|Pilot 2nd Lt. Phillip Crow (survived)
Gunner ? (survived)
Force Landed April 16, 1944 "Black Sunday"
Built by Douglas. Delivered to the U.S. Army. Disassembled and shipped overseas to and reassembled.
Assigned to the 5th Air Force, 417th Bombardment Group, 672nd Bombardment Squadron. No known nickname or nose art.
On April 16, 1944 took off from Saidor Airfield on a low level strike mission against Hollandia. Returning, the formation encountered a severe weather front. Force landed at Yamai Airfield (Saidor No. 2) near Saidor Airfield, During the landing, this A-20's undercarriage was severely damaged. Both crew survived unhurt. Afterwards, this mission was dubbed "Black Sunday" due to the number of aircraft lost due to bad weather. This A-20 was written off and abandoned.
Until November 1985, this A-20 remained in situ at Yamai Airfield (Saidor No. 2, Biliau).
During November 1985, the fuselage of this A-20 was salvage by the Royal Australian Air Force (RAAF). Shipped to Australia and placed into storage at RAAF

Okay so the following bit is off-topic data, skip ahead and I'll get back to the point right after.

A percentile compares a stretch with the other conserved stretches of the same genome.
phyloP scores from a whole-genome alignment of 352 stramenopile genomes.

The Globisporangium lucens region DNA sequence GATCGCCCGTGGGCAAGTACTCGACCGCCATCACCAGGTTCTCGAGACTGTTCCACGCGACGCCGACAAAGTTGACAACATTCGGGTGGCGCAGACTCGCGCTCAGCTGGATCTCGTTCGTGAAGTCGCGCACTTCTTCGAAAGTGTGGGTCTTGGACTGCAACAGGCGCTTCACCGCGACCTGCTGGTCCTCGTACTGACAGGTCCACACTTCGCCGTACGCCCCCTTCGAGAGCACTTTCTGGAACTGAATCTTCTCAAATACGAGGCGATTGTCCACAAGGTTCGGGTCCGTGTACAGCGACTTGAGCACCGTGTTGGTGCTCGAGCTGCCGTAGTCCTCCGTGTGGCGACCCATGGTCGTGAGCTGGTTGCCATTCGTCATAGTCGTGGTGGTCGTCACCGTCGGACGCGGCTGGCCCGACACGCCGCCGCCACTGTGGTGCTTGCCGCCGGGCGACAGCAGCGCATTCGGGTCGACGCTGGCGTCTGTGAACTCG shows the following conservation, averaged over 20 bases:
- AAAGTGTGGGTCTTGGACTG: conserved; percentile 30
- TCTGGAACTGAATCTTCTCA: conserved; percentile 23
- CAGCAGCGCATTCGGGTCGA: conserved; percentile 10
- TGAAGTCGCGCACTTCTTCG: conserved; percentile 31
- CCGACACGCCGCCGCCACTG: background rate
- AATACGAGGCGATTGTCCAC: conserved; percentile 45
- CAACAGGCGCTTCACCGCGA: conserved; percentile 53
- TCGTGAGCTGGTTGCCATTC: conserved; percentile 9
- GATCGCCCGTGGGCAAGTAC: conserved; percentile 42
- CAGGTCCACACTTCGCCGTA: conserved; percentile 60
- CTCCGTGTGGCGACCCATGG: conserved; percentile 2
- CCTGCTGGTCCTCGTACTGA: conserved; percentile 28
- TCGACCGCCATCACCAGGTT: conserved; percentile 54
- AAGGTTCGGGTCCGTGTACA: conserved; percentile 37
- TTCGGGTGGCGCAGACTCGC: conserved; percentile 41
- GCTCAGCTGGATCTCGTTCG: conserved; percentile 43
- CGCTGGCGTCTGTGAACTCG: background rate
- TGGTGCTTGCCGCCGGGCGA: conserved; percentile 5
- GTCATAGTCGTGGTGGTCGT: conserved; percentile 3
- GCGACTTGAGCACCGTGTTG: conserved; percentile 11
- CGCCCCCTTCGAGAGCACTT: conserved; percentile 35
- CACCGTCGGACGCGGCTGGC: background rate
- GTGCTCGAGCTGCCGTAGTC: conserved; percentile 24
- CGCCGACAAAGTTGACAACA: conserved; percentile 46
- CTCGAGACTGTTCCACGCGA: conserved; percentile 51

Museum at Point Cook.
Restoration and Storage
During 1988-1991, parts of this A-20 were used in the RAAF restorations of DB-7B "J is for Jessica" A28-8 and A-20G "Hell'N Pelican II" 42-86786. Until 2002, the remaining pieces of salvaged parts were placed into storage at RAAF Point Cook. During 2002, remaining parts of this aircraft were possibly disposed, traded or sold by the RAAF to Precision Aerospace (Precision Airmotive).
PNG Museum Aircraft Status Card - A-20G Havoc 43-9401
Pacific Aircraft Wrecks page 48 (middle), 50 (upper)
Black Sunday (2000) by Michael Claringbould page 97
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March 10, 2019